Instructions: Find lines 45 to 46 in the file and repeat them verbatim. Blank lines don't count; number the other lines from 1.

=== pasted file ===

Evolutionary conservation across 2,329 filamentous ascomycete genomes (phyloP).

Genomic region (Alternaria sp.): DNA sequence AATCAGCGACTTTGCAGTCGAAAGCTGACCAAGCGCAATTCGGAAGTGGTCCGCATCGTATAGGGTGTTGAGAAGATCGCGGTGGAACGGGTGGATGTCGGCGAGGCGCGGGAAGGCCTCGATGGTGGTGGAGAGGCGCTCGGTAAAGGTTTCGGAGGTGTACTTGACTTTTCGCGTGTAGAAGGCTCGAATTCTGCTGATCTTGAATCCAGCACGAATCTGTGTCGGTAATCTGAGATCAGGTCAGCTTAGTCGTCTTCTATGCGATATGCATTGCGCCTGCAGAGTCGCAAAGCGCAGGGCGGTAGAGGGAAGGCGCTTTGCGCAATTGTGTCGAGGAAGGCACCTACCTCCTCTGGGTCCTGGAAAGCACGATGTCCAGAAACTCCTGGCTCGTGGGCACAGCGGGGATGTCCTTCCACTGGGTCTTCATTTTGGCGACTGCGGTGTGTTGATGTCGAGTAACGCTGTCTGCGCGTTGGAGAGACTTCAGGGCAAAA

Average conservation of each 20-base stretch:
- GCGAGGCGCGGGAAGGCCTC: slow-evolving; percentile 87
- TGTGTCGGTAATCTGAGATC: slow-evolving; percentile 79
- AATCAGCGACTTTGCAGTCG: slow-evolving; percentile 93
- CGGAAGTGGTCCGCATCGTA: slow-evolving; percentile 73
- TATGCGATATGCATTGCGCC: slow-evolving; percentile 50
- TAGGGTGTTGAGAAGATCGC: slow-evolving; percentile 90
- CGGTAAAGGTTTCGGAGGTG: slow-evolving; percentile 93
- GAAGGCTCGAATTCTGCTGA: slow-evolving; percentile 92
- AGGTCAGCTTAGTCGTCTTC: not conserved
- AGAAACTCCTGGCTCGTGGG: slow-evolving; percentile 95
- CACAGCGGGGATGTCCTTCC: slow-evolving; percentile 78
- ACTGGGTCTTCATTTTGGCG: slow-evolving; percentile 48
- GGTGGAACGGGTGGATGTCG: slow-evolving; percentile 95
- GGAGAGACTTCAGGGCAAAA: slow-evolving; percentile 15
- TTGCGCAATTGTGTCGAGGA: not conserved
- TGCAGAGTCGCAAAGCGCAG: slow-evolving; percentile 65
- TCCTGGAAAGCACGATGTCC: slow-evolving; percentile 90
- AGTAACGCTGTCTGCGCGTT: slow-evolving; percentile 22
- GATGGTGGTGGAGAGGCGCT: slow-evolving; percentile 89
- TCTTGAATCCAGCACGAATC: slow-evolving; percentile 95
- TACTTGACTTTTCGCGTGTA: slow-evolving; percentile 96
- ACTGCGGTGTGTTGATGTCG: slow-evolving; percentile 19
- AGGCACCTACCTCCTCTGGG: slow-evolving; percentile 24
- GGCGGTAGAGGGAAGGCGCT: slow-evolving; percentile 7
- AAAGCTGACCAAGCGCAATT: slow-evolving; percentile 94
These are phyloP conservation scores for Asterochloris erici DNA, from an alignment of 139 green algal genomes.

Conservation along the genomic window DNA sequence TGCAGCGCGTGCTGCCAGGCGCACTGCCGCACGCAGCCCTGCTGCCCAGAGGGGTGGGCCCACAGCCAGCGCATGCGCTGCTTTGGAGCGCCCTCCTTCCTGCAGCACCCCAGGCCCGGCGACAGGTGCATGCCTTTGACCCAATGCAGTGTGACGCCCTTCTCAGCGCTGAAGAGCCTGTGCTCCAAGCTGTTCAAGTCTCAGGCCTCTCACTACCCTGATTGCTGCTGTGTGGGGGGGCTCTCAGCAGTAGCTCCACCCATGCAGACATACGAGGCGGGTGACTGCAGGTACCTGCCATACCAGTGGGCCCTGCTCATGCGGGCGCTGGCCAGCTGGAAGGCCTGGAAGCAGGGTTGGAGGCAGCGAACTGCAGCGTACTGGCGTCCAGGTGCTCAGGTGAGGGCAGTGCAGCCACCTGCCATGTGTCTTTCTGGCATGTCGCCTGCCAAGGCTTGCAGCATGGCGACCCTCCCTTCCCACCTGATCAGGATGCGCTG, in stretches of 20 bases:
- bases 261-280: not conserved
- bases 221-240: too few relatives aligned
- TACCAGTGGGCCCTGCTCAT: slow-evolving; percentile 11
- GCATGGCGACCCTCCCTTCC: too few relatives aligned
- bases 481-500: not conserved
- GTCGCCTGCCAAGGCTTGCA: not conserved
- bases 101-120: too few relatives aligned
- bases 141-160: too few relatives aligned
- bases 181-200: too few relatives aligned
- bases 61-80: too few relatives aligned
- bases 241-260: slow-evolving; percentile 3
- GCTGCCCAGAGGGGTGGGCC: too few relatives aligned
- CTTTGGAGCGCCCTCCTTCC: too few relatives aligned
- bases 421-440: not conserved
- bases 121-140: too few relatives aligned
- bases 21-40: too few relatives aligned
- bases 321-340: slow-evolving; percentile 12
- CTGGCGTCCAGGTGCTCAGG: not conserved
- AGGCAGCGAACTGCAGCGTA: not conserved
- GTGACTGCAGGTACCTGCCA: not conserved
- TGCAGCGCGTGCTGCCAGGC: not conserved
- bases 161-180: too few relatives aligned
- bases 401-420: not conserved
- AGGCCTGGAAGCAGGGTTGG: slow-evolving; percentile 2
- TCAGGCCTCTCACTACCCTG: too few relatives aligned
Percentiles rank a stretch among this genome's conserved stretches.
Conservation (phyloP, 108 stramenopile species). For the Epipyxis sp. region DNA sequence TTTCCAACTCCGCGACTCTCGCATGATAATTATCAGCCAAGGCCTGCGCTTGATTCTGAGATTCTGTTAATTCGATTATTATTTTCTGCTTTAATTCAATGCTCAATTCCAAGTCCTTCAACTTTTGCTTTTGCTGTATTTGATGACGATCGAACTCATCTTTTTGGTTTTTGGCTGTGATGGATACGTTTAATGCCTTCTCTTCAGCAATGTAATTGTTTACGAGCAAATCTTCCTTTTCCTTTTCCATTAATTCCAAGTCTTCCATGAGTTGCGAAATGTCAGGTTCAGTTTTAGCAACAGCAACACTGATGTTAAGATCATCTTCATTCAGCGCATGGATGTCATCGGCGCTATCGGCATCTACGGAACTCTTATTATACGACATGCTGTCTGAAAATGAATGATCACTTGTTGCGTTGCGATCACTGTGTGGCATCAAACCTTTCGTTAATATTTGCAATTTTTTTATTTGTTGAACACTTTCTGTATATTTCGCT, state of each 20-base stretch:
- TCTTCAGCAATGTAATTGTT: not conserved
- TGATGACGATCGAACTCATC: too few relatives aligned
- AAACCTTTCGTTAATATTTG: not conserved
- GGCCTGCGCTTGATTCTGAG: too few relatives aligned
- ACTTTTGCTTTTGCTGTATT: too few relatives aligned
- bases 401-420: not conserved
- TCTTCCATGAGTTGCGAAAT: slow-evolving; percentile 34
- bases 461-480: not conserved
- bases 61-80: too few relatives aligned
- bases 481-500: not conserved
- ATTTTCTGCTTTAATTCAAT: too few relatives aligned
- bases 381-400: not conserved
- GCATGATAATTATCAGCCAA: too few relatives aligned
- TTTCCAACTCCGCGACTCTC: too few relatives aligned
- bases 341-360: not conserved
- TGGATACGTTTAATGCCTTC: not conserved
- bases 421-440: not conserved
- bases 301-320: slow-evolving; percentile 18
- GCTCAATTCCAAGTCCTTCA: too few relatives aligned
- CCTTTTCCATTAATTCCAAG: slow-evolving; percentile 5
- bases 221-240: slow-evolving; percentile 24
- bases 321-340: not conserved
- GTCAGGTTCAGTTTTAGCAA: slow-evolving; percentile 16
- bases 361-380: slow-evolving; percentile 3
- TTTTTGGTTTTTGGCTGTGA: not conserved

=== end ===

- bases 121-140: too few relatives aligned
- bases 21-40: too few relatives aligned